Here are some examples of Canadian tennis players who started playing as a junior, decided to continue their tennis careers and schooling at a US college and after graduating will have the option to continue their pro tennis careers or become a successful professional in the working world.

Carol Zhao (Richmond Hill, ON) Signed with Stanford University

  • WTA career-high singles ranking of 555, 375 in doubles, Quarter-finalist in WTA $50,000 event, ITF Jr. Ranking #9

Roman Trkulja (Toronto, ON) Signed with Penn State University

  • Two-time Canadian national champion in singles and doubles, Captured three provincial titles in singles play and four provincial titles in doubles action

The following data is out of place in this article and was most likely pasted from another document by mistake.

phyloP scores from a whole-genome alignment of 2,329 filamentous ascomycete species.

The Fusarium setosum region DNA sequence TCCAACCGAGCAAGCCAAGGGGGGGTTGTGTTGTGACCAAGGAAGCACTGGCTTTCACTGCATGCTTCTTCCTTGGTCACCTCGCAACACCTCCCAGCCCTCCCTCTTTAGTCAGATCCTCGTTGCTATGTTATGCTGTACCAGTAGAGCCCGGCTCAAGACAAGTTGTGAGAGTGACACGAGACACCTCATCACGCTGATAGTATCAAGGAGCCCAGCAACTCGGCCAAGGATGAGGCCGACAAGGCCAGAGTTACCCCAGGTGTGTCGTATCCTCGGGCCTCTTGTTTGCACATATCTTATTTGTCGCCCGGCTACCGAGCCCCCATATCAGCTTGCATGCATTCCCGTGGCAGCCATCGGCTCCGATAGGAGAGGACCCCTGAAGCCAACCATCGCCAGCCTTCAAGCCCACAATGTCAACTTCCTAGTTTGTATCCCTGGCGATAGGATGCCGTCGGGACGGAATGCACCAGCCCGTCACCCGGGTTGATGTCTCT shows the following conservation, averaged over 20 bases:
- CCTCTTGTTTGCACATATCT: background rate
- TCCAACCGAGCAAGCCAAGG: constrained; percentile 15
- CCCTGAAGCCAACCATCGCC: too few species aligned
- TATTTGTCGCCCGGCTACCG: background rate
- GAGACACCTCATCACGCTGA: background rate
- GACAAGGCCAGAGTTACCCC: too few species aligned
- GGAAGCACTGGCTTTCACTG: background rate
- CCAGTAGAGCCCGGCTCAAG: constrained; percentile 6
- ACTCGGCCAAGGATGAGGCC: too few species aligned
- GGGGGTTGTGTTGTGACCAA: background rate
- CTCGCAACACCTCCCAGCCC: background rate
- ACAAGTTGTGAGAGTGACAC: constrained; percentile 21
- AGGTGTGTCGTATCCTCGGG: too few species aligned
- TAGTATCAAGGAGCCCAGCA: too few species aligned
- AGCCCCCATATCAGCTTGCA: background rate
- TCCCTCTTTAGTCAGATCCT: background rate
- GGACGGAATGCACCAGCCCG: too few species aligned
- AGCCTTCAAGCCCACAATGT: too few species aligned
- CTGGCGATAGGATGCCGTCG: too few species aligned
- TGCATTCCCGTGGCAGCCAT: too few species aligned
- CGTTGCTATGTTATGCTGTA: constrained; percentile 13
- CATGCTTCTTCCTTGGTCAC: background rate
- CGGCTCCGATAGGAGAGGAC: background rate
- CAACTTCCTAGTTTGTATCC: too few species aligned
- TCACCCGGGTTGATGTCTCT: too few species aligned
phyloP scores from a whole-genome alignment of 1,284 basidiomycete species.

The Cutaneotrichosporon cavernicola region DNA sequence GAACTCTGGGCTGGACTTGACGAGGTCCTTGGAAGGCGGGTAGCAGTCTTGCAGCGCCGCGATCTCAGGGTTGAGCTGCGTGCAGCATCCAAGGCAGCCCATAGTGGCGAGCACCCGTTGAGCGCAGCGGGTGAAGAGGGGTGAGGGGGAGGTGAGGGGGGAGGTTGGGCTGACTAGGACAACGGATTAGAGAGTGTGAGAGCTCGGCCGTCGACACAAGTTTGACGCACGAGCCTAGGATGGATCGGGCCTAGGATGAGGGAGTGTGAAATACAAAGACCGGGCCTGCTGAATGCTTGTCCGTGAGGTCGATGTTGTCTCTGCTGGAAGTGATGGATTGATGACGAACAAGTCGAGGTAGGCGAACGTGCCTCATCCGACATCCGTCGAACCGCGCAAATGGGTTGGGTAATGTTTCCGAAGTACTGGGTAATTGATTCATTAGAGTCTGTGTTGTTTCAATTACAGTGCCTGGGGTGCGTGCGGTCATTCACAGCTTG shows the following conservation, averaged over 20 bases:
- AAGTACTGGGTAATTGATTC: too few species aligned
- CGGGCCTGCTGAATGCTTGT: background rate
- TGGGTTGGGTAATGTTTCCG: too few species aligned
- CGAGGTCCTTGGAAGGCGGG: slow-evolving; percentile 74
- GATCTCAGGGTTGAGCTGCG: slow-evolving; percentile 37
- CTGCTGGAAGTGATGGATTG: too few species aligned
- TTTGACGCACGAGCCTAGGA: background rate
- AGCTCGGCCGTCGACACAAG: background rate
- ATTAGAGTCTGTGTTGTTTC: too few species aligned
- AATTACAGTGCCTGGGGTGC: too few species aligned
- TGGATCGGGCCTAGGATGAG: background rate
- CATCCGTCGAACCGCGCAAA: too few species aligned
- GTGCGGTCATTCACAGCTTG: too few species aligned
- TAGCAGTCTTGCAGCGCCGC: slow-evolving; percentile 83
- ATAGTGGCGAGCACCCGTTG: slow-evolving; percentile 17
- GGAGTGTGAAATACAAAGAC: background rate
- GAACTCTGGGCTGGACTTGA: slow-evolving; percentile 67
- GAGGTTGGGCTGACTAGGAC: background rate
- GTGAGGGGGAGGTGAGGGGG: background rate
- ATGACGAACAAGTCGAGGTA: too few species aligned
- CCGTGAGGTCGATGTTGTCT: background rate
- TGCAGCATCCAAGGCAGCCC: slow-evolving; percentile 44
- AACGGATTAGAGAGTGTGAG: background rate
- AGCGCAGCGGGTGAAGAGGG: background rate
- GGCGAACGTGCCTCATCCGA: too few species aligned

Samuel Monette (Montreal, QC) Signed with Indiana University

  • Ranked #1 in Canada U18, ITF Jr. Ranking #269

Tania Rice (Burlington, ON) Signed with Pepperdine University

  • Top 3 Junior U18, Member of Jr. Fed Cup team

Sarah Lotto (Toronto, ON) Signed with Penn State University

  • Top 10 Junior U18

Petra Januskova (Ottawa, ON) Signed with Penn State University

  • Top 5 Junior U18

Riaan Du Toit (Abbotsford, BC) Signed with University of New Mexico

  • ITF Jr. Ranking #251, Placed 5th at U14 Nationals

Kimberley-Ann Surin (Montreal, QC) Signed with the University of Arkansas

  • ITF Jr. Ranking #159, Multi-time National Junior Champion

Other Success stories